Edmonton Fire Fighters Go Pink

The Edmonton Fire Department and IAFF Local 209 show off their new “Pink” rescue truck. Their new rescue truck just put in-service will be showing off its colors for the next year in support of breast cancer research.

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Alberta Delegates Say Good-bye to Whitehorse

Alberta Fire Fighters outside of the Klondike Rib and Salmon Restaurant enjoying a final lunch before heading back to Alberta after a very successful Western Fire Fighters Conference held June 26-29.

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Alberta President Address Delegates in Whitehorse

Alberta President Craig McDonald addressed the I.A.F.F. delegates at the Western Fire Fighters Conference held June 26-29 in Whitehorse. McDonald provided an update on the state of all 17 Alberta locals and commented on some of the ongoing objectives his Executive Board is working on like Presumptive Cancer Legislation and the upcoming meeting with the Provincial Fire Chiefs this fall.

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AFFA on hand for passing of New Presumptive Cancer Coverage for Manitoba Fire Fighters

Alberta Fire Fighters Association President Craig McDonald and Secretary Brad Hoekstra join Winnipeg Professional Fire Fighters President Alex Forrest on the steps of the Manitoba Legislature for 3rd reading of four new presumptive cancer coverage(s) for Manitoba fire fighters.

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Fire Fighter Cancer Legislation

Local 3021 Spruce Grove Firefighters with Premier Ed Stelmach and Minister for  Employment and Immigration Thomas Lukasuk supporting the new additions to presumptive fire fighter cancer legislation.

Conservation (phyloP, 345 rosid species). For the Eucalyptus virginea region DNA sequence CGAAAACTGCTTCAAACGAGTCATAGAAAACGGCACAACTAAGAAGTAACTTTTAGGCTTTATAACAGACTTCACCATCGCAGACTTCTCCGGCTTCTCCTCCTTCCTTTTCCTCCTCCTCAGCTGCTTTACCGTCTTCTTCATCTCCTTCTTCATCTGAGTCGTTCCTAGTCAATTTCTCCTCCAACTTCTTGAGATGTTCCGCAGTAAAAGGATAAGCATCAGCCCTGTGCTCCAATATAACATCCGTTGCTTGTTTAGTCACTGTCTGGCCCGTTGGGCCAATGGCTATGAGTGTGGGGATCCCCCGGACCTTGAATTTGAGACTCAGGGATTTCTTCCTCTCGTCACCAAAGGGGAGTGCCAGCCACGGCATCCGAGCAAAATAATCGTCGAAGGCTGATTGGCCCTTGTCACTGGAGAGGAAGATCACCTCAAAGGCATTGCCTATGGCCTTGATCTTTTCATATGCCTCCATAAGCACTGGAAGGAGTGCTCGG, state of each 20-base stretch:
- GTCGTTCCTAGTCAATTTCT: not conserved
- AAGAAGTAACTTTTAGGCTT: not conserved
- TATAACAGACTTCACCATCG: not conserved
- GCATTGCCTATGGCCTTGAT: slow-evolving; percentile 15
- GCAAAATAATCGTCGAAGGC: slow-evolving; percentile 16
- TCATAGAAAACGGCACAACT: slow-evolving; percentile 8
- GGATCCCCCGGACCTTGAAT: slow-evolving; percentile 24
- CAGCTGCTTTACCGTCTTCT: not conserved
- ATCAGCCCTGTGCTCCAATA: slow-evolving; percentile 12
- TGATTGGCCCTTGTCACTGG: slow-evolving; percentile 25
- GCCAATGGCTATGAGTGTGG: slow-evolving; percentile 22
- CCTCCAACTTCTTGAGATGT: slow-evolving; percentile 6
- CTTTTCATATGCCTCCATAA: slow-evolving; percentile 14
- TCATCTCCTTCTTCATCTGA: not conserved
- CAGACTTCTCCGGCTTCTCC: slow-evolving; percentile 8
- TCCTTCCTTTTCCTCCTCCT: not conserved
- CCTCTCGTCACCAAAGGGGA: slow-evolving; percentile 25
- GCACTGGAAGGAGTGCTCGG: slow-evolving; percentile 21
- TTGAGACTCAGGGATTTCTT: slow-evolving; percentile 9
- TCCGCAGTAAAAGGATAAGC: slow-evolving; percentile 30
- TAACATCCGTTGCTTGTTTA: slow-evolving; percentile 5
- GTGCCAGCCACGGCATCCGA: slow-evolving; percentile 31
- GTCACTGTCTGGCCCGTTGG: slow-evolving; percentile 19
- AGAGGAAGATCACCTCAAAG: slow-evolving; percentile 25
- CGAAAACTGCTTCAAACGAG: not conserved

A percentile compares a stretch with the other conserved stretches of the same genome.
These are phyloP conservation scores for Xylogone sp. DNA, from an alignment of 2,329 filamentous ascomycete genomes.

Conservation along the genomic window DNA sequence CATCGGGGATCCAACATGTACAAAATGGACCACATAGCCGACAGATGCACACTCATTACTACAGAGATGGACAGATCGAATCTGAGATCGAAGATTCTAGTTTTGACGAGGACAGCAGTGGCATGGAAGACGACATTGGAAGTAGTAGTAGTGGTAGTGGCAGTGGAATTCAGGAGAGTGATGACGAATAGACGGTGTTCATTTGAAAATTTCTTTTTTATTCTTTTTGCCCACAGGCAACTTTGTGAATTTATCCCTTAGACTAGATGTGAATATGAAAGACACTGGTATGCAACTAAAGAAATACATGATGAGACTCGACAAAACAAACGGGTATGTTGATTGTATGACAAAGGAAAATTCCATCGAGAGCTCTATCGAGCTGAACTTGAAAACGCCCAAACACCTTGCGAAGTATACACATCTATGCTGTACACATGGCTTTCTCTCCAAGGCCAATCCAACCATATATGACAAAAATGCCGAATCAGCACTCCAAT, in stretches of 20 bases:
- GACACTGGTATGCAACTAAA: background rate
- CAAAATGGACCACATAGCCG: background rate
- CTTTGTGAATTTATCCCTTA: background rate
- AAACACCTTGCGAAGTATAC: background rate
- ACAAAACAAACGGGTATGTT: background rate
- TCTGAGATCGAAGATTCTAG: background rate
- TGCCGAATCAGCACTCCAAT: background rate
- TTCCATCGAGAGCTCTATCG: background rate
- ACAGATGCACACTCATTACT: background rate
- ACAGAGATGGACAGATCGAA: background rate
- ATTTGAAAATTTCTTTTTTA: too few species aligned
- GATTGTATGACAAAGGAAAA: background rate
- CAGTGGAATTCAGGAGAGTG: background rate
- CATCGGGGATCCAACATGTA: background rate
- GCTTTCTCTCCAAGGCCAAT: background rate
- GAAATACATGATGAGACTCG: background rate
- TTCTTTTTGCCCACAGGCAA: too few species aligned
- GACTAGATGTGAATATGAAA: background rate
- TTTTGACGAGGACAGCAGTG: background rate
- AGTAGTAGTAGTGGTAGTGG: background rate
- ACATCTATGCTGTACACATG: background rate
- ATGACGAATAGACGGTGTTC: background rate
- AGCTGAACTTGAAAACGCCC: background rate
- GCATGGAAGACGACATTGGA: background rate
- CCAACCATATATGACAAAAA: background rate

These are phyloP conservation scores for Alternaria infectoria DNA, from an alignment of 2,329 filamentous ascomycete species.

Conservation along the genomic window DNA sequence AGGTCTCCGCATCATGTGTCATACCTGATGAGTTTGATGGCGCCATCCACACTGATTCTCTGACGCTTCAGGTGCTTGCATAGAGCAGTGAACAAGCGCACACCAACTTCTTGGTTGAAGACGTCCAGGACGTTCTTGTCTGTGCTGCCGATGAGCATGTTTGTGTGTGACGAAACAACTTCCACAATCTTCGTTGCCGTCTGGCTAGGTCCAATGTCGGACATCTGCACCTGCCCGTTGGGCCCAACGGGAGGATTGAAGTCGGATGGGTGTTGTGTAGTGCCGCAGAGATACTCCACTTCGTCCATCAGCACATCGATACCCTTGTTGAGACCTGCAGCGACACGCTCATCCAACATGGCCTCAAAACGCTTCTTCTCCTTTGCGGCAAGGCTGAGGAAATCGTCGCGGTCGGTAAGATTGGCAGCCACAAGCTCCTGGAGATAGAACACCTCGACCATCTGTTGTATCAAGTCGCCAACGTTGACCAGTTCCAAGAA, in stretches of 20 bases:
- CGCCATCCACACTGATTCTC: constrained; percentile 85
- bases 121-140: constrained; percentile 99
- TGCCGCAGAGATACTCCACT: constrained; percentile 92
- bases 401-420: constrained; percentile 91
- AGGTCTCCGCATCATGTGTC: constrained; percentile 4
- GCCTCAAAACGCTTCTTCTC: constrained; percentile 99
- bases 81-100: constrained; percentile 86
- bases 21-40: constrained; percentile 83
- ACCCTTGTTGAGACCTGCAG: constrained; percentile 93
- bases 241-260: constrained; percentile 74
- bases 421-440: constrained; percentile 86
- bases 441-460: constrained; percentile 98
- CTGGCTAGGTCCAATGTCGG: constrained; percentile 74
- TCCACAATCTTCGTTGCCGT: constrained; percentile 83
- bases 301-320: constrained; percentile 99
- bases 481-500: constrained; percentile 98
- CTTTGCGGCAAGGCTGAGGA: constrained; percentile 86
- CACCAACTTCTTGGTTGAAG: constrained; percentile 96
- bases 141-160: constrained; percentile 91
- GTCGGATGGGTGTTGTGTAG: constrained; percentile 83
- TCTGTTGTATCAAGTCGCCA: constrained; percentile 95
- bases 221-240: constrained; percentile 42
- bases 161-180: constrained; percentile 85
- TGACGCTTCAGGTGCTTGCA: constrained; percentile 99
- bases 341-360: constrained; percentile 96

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Alberta Fire Fighters Receive Enhanced WCB Cancer Coverage

List of cancers eligible for coverage among the best in Canada

Alberta’s firefighters have more work-related coverage than ever before now that four more cancers are being added to the list of cancers with presumptive WCB coverage.

The four cancers added to the presumptive coverage list are prostate, breast, skin and multiple myeloma, bringing the total to 14. If a firefighter is diagnosed with these, or any of the other 10 cancers on the list, and the firefighter meets the exposure criteria, the cancer is presumed to be work related.

“Our firefighters dedicate their careers to protecting us,” said Minister Thomas Lukaszuk, speaking to the Alberta Fire Fighters Association annual convention in Calgary. “We have an obligation to do what we can to protect them - and that’s what we’re doing. Alberta firefighters, along with those in Manitoba, now have access to the most comprehensive list of presumptive cancers in all of Canada.”

Although there are many factors that can contribute to the risk of contracting cancer, firefighters are at greater risk than the general public of being exposed to a variety of toxic or cancer-causing agents when they approach burning buildings. In May 2010, esophageal and testicular cancer were added to the list of cancers considered to be “presumptive” or presumed to be work related without requiring proof.

WCB-Alberta provides compensation to all covered workers if they are injured or contract an illness as a result of work.  More information on WCB presumptive coverage of cancers for firefighters can be found online at: wcb.ab.ca/pdfs/workers/WFS_Firefighters_with_cancer.pdf

The Alberta government is working to build a better Alberta by fostering economic growth, strengthening our health and education systems, investing in infrastructure, supporting safe and strong communities and ensuring a clean and healthy environment.

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Alberta Fire Fighters Meet in Calgary

The 17 Alberta Professional Fire Fighter Locals from across the province will meet in Calgary May 2-5, 2011. At their annual general meeting they will discuss current issues that affect all fire fighters in the province from health and safety to manning and staffing of fire fighters.

This year will see the International Association of Fire Fighters (IAFF) General President Harold A. Schaitberger, the Alberta Governments Minister of Employment and Immigration Thomas Lukasuk and the Mayor of the City of Calgary Nenshi address the delegates at the opening ceremonies.

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Does your Department meet the Standard?

NFPA 1710